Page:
Posts tagged ‘Margaret Thatcher’

January 19, 2014

Margaret Thatcher & Tony Benn

by Andre

Tony Benn A BLAZE OF AUTUMN SUNSHINE - THE LAST DIARIESCharles Moore MARGARET THATCHER THE AUTHORIZED BIOGRAPHY vol 1Thatcher and Benn were both born in 1925 into separate strata of the class system, and ended up on opposite sides of post-war politics. On the right and the left, they each achieved an enduring political legacy, which ensures these contrasting volumes should avoid the remainder shop of doom, where most politicians end up. Charles Moore’s official guide to the grocer’s daughter from Grantham is a masterpiece of biography; sympathetic yet revealing about her failures, foibles and triumphs. His account of the Falklands War is like a labyrinthine thriller: the US diplomatic manoeuvring, the hapless chicanery of the Argentinian junta and the internal cabinet divisions, all going on while British troops wanted to prosecute a war before winter arrived in the South Atlantic.

Her failings included a lack of strategic vision and abysmal man-management – it was always men – that ultimately led to her downfall. She also had no discernible sense of humour and needed the jokes in her speeches to be explained. Thatcher cut a lonely figure early on, surrounded by patrician Tory Wets, but was sustained by a coterie of admirers and the blimpish, boozy Denis Thatcher. This curious cast of true believers makes for a surprisingly funny biography, especially the footnote revealing the amorous efforts of one of the PM’s fans.

Following Thatcher’s death, Tony Benn writes with admiration from across the political divide in The Last Diaries, describing her as a “signpost not a weather vane”. The former Viscount Stansgate comes across as a steadfast figure himself: marching against war in his eighties, attending picket lines and railing against Tony Blair. As his health fails, his powers as a diarist wane a little: Hazel Blears didn’t actually go on TV with “a large mock-up of a cheque” to announce she was paying back her expenses, although it’s a pleasingly surreal image. Amidst the name-dropping (Kofi Annan, Jimmy Carter, Natasha Kaplinsky) his curiosity about ordinary lives shines through. And while his arguments may have been defeated at the ballot box, Benn’s career is not the forgettable failure of so many politicians. His volumes of diaries will be read, studied and enjoyed for many years to come.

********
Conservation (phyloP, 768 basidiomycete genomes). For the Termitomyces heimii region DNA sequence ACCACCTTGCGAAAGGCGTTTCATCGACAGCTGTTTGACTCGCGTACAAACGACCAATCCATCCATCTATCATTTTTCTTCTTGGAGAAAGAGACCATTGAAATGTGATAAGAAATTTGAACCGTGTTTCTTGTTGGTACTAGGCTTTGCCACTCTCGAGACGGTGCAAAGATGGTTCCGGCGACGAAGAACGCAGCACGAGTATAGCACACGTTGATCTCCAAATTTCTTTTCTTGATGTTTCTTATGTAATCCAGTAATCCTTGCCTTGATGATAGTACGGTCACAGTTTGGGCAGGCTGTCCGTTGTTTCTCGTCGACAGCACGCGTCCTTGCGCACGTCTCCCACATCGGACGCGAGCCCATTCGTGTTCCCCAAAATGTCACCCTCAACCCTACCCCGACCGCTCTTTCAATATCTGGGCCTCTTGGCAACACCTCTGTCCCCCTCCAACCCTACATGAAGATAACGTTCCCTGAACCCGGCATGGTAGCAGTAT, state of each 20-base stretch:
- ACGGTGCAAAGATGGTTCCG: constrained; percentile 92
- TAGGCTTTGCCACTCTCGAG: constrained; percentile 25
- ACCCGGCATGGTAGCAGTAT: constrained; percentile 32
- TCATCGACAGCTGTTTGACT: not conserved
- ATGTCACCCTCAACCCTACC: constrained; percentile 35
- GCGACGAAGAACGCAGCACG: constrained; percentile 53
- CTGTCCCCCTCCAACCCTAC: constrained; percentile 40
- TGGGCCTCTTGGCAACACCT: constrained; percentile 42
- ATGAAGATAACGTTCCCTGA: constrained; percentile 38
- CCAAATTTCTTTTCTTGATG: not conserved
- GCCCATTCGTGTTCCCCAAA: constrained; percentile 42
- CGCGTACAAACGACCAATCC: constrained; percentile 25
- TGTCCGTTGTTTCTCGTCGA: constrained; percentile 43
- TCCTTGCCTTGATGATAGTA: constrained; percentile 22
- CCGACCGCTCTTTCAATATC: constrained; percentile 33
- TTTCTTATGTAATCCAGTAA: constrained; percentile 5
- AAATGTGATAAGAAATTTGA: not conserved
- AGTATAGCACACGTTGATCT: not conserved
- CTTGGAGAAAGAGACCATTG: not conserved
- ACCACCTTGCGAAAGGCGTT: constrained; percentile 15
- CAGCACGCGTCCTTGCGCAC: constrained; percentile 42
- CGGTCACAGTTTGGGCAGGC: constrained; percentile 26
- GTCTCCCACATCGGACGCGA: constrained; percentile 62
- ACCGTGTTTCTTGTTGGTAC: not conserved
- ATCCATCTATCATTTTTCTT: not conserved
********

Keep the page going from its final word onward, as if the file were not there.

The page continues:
Advertisements
December 15, 2013

Books of the Year 2013

by Andre

Books_of_2013We’ve expanded our trawl of the literary pages for the books of 2013 to come up with a definitive list of the 10 favourites (click on the image for a clearer view of the books – all available at the Riverside, of course). Here’s our top 10 poll of polls based on the books with the most nominations from critics and fellow authors in The Guardian, The Daily Telegraph, Evening Standard, The Spectator, Financial Times, New York Times, Metro, The Independent, Daily Mail and Sunday Times.

1 The Goldfinch by Donna Tartt
“…a deliciously compellingly dazzling jewel about beauty, fate and life.” – Simon Sebag Montefiore, Evening Standard

2 Margaret Thatcher – The Authorised Biography: Volume 1 – Not For Turning
“…an exceptional political biography with dozens of incidental pleasures — it is full of Dickensian walk-on parts and deliciously redolent of its period.” – Philip Hensher, Spectator

3 Tenth of December by George Saunders
“The stories are clever and moving, and the title story is the best piece of fiction I’ve read this year.” – Roddy Doyle, Guardian

4 The Pike: Gabriele D’Annunzio, Poet, Seducer and Preacher of War by Lucy Hughes-Hallett
“…an extraordinary story of literary accomplishment, passionate war-mongering and sexual incorrigibility.” – John Preston, Spectator

5 The Luminaries by Eleanor Catton
“I read… The Luminaries three times in my capacity as Man Booker judge, and each time round it yielded new riches.” – Robert Macfarlane, Guardian

6 Love, Nina: Despatches From Family Life by Nina Stibbe
“…no book this year made me laugh more.” – John Lanchester, Guardian

7 Harvest by Jim Crace
“…easily the best-written novel of the year.” – Philip Hensher, Spectator

8 Penelope Fitzgerald: A Life by Hermione Lee
“…charts a life that travelled the full 360 degrees on the wheel of fortune.” – Helen Simpson, Guardian

9 Life After Life by Kate Atkinson
“…her most challenging, complex and compelling novel yet.” – Ian Rankin, Guardian

10 Power Trip: A Decade of Policy, Plots and Spin by Damian McBride